C is for Cruises. It's extremely rare that a cruise would be cancelled; instead, it's far more likely that your cruise line will set sail on a different itinerary than the one you booked. So, you might have booked a five-day Bermuda cruise, but if a storm's brewing, chances are you're headed up the East Coast to Canada instead. Even if your cruise ship is able to "outrun" or get ahead of the storm, you might encounter more turbulent waters than expected. Pack medications accordingly.
So what happens if you packed for the Caribbean and you find yourself shivering in Canada? Not much except you'll be out a few bucks on a new sweater. Cruise line fine print allows them to change and cancel ports at their discretion. More common on Caribbean cruises: a ship scheduled to sail in the Western Caribbean will switch to the Eastern Caribbean. Again, the chances of your particular sailing being changed because of a hurricane is statistically very slim.
I is for Insurance. Travel insurance can be helpful, but is generally not in the case of bad weather. Weather is rarely covered in travel insurance policies with the exception of the most expensive 'cancel for any reason' policies. Whenever you buy travel insurance, read the policy very carefully to make sure it includes coverage for the specific set of circumstances you anticipate. Illness, death of a family member and mechanical issues are commonly included.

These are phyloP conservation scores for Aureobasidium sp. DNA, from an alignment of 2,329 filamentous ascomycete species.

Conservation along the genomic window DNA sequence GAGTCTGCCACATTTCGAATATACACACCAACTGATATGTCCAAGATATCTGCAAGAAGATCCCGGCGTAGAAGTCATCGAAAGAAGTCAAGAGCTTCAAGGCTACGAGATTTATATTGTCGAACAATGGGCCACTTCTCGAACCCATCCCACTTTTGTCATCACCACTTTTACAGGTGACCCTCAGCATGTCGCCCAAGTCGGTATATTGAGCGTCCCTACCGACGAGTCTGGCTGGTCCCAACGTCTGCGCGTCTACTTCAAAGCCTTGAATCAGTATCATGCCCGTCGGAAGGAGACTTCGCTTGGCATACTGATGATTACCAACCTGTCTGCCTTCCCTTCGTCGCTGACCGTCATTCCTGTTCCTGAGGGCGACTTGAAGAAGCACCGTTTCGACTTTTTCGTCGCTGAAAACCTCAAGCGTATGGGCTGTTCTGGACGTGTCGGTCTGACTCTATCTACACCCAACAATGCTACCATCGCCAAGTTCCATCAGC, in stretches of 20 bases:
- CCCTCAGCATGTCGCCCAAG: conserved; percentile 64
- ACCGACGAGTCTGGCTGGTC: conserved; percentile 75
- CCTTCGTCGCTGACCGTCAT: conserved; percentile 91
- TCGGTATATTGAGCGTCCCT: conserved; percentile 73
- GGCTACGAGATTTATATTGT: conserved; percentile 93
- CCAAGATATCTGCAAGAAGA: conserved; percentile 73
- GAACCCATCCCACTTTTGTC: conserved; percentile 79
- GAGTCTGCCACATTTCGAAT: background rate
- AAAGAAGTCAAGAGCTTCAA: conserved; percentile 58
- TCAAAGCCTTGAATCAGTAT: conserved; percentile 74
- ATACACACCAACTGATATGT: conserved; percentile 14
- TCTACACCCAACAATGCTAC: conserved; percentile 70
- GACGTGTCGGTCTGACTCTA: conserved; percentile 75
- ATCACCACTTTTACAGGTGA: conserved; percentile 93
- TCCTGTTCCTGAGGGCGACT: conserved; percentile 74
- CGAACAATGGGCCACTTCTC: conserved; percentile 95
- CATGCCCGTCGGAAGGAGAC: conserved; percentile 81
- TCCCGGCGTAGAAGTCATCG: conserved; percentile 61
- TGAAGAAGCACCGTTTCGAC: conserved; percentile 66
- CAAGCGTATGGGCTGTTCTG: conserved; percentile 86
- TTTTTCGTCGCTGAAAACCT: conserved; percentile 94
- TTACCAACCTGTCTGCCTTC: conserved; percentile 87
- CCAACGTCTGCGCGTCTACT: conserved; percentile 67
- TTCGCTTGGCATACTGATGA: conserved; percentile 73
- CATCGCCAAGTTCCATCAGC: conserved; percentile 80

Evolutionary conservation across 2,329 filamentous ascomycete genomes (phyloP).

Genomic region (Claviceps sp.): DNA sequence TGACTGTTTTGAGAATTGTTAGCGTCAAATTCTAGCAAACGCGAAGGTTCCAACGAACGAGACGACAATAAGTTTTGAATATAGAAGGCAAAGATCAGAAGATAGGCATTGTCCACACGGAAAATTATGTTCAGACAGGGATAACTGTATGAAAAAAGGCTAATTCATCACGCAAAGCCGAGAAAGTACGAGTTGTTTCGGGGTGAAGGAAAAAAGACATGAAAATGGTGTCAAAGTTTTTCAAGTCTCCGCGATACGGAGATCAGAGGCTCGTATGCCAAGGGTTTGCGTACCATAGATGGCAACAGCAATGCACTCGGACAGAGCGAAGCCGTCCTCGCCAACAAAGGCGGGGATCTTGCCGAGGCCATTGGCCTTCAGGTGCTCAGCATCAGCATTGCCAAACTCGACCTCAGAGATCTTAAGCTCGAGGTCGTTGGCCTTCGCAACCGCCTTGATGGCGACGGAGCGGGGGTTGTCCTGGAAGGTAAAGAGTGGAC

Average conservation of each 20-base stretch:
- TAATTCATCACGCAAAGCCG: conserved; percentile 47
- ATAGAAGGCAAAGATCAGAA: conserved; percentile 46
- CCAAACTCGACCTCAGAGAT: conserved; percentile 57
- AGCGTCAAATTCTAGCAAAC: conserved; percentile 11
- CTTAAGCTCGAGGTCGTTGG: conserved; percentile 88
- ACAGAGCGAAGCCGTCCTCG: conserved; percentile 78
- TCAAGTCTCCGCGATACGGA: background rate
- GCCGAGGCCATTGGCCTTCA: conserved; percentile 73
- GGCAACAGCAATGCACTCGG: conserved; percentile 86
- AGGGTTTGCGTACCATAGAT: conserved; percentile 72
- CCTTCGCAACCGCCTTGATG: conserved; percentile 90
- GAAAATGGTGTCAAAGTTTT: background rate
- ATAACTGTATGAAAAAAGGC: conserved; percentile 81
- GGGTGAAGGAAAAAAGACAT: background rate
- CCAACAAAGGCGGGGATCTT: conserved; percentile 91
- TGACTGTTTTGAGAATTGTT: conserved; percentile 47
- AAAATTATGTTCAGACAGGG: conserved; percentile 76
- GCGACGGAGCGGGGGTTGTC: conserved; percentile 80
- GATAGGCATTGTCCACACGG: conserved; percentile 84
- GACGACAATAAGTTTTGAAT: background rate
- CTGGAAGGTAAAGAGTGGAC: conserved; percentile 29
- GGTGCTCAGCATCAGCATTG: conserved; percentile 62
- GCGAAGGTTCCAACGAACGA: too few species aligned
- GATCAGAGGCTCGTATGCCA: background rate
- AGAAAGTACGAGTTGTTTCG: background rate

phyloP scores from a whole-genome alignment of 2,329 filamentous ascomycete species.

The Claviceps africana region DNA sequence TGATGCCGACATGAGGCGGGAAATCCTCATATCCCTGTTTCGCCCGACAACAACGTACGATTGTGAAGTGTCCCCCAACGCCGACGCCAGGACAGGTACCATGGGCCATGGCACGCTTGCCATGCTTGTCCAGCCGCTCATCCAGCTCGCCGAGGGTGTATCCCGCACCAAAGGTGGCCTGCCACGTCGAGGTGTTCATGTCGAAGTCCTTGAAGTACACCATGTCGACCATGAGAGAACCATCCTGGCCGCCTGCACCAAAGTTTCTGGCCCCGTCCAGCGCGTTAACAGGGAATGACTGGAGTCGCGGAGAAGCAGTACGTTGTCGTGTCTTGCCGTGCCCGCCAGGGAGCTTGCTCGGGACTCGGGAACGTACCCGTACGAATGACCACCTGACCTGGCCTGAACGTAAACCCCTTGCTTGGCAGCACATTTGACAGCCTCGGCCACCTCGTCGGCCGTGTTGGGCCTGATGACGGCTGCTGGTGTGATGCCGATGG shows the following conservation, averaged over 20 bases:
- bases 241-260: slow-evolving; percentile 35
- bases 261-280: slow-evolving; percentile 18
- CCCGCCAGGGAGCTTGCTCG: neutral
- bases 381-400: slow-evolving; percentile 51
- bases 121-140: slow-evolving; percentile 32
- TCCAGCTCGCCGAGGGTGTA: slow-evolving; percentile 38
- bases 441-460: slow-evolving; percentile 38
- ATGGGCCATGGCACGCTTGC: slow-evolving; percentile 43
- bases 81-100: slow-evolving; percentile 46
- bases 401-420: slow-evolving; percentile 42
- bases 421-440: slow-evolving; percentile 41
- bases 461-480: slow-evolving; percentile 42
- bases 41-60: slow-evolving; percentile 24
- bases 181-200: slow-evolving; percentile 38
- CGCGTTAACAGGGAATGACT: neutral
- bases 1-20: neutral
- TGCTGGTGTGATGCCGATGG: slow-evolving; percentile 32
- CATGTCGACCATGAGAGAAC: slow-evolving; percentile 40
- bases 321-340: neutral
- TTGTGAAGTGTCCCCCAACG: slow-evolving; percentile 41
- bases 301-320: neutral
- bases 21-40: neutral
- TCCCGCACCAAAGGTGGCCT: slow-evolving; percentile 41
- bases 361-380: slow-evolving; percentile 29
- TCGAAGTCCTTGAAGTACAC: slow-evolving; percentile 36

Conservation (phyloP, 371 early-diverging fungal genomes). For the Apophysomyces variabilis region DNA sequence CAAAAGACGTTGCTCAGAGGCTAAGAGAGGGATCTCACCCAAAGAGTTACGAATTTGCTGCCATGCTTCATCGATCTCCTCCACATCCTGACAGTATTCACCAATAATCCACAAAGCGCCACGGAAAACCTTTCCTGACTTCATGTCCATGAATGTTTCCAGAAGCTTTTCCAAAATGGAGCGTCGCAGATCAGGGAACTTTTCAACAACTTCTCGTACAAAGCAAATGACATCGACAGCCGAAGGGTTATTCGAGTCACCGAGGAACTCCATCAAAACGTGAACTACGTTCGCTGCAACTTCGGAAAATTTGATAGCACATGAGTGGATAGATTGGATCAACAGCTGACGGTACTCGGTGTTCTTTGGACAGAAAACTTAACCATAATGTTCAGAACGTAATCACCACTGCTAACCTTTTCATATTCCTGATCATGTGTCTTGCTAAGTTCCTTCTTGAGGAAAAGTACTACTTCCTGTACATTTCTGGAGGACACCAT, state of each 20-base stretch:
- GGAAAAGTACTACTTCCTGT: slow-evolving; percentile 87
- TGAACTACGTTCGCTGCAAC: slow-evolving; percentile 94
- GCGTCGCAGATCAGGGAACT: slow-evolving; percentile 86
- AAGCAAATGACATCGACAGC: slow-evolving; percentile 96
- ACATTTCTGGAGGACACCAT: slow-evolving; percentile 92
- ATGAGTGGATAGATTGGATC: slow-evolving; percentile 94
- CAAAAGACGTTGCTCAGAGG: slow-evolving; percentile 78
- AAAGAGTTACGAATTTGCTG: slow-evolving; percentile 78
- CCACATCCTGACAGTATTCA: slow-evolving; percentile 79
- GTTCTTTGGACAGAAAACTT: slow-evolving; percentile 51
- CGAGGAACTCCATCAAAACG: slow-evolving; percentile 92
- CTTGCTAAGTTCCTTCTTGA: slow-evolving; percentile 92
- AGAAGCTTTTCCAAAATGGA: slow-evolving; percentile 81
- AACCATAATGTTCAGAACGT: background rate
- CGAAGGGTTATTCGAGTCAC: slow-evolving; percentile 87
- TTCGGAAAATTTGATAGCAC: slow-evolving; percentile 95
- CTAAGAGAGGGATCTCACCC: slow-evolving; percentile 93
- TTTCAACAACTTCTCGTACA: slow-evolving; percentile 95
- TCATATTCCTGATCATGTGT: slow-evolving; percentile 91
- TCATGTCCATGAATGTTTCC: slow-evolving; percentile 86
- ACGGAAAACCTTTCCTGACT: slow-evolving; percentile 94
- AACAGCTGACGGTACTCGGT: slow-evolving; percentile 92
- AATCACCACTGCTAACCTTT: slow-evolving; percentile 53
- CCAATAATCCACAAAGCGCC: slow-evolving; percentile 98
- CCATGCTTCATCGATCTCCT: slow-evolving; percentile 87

There are the other ABCs too; the ones that come in the form of islands. The ABC islands refer to Aruba, Bonaire and Curacao, three Caribbean islands that are outside the traditional hurricane belt and all but immune from the storms that other islands get. Consider these islands if a Caribbean vacation is in your plans this hurricane season, but be aware that you might not find the discounts quite as deep as on other islands.
Finally, as with all travel, it's crucial that you pay with a credit card. In the case of a cancelled or ruined trip, you'll have more recourse with a credit card than if you paid with your debit card. Your credit card company can often handle any dispute on your behalf and often will return the money to your credit limit while the issue is being resolved.